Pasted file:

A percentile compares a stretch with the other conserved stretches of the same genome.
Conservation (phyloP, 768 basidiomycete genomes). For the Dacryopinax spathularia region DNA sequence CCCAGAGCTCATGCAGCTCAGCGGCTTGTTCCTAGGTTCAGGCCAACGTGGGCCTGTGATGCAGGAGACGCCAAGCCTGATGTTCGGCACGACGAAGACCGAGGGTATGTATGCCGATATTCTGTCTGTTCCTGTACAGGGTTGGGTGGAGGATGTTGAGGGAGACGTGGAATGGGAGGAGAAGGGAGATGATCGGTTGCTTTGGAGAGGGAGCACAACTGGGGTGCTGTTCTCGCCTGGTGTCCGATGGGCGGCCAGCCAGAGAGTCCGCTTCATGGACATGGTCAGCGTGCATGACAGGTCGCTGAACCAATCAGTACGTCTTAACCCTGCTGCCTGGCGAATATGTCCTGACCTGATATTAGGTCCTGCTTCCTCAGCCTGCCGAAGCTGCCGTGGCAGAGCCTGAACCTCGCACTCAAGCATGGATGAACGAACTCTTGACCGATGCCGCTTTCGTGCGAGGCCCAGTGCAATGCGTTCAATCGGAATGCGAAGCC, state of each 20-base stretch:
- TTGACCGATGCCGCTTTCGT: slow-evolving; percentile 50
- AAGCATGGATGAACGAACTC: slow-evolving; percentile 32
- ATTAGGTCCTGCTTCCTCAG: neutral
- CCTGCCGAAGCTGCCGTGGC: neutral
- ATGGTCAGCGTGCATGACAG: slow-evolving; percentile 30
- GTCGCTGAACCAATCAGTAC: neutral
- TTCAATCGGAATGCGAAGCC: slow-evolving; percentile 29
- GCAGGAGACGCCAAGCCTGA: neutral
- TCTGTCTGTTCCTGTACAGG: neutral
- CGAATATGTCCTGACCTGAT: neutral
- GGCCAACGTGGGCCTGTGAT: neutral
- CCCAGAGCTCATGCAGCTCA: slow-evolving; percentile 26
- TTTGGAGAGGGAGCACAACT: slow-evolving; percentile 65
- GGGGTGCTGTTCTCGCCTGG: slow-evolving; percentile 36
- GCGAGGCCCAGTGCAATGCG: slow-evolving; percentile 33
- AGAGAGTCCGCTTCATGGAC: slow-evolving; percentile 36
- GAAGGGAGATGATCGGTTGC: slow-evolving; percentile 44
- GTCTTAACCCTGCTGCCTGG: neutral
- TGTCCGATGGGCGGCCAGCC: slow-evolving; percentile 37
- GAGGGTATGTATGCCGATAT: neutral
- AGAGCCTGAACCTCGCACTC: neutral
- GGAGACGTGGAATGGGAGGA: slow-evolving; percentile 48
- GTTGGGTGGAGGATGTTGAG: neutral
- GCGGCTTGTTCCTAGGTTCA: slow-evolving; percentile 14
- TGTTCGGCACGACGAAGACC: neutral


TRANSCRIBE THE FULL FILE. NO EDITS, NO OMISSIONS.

A percentile compares a stretch with the other conserved stretches of the same genome.
Conservation (phyloP, 768 basidiomycete genomes). For the Dacryopinax spathularia region DNA sequence CCCAGAGCTCATGCAGCTCAGCGGCTTGTTCCTAGGTTCAGGCCAACGTGGGCCTGTGATGCAGGAGACGCCAAGCCTGATGTTCGGCACGACGAAGACCGAGGGTATGTATGCCGATATTCTGTCTGTTCCTGTACAGGGTTGGGTGGAGGATGTTGAGGGAGACGTGGAATGGGAGGAGAAGGGAGATGATCGGTTGCTTTGGAGAGGGAGCACAACTGGGGTGCTGTTCTCGCCTGGTGTCCGATGGGCGGCCAGCCAGAGAGTCCGCTTCATGGACATGGTCAGCGTGCATGACAGGTCGCTGAACCAATCAGTACGTCTTAACCCTGCTGCCTGGCGAATATGTCCTGACCTGATATTAGGTCCTGCTTCCTCAGCCTGCCGAAGCTGCCGTGGCAGAGCCTGAACCTCGCACTCAAGCATGGATGAACGAACTCTTGACCGATGCCGCTTTCGTGCGAGGCCCAGTGCAATGCGTTCAATCGGAATGCGAAGCC, state of each 20-base stretch:
- TTGACCGATGCCGCTTTCGT: slow-evolving; percentile 50
- AAGCATGGATGAACGAACTC: slow-evolving; percentile 32
- ATTAGGTCCTGCTTCCTCAG: neutral
- CCTGCCGAAGCTGCCGTGGC: neutral
- ATGGTCAGCGTGCATGACAG: slow-evolving; percentile 30
- GTCGCTGAACCAATCAGTAC: neutral
- TTCAATCGGAATGCGAAGCC: slow-evolving; percentile 29
- GCAGGAGACGCCAAGCCTGA: neutral
- TCTGTCTGTTCCTGTACAGG: neutral
- CGAATATGTCCTGACCTGAT: neutral
- GGCCAACGTGGGCCTGTGAT: neutral
- CCCAGAGCTCATGCAGCTCA: slow-evolving; percentile 26
- TTTGGAGAGGGAGCACAACT: slow-evolving; percentile 65
- GGGGTGCTGTTCTCGCCTGG: slow-evolving; percentile 36
- GCGAGGCCCAGTGCAATGCG: slow-evolving; percentile 33
- AGAGAGTCCGCTTCATGGAC: slow-evolving; percentile 36
- GAAGGGAGATGATCGGTTGC: slow-evolving; percentile 44
- GTCTTAACCCTGCTGCCTGG: neutral
- TGTCCGATGGGCGGCCAGCC: slow-evolving; percentile 37
- GAGGGTATGTATGCCGATAT: neutral
- AGAGCCTGAACCTCGCACTC: neutral
- GGAGACGTGGAATGGGAGGA: slow-evolving; percentile 48
- GTTGGGTGGAGGATGTTGAG: neutral
- GCGGCTTGTTCCTAGGTTCA: slow-evolving; percentile 14
- TGTTCGGCACGACGAAGACC: neutral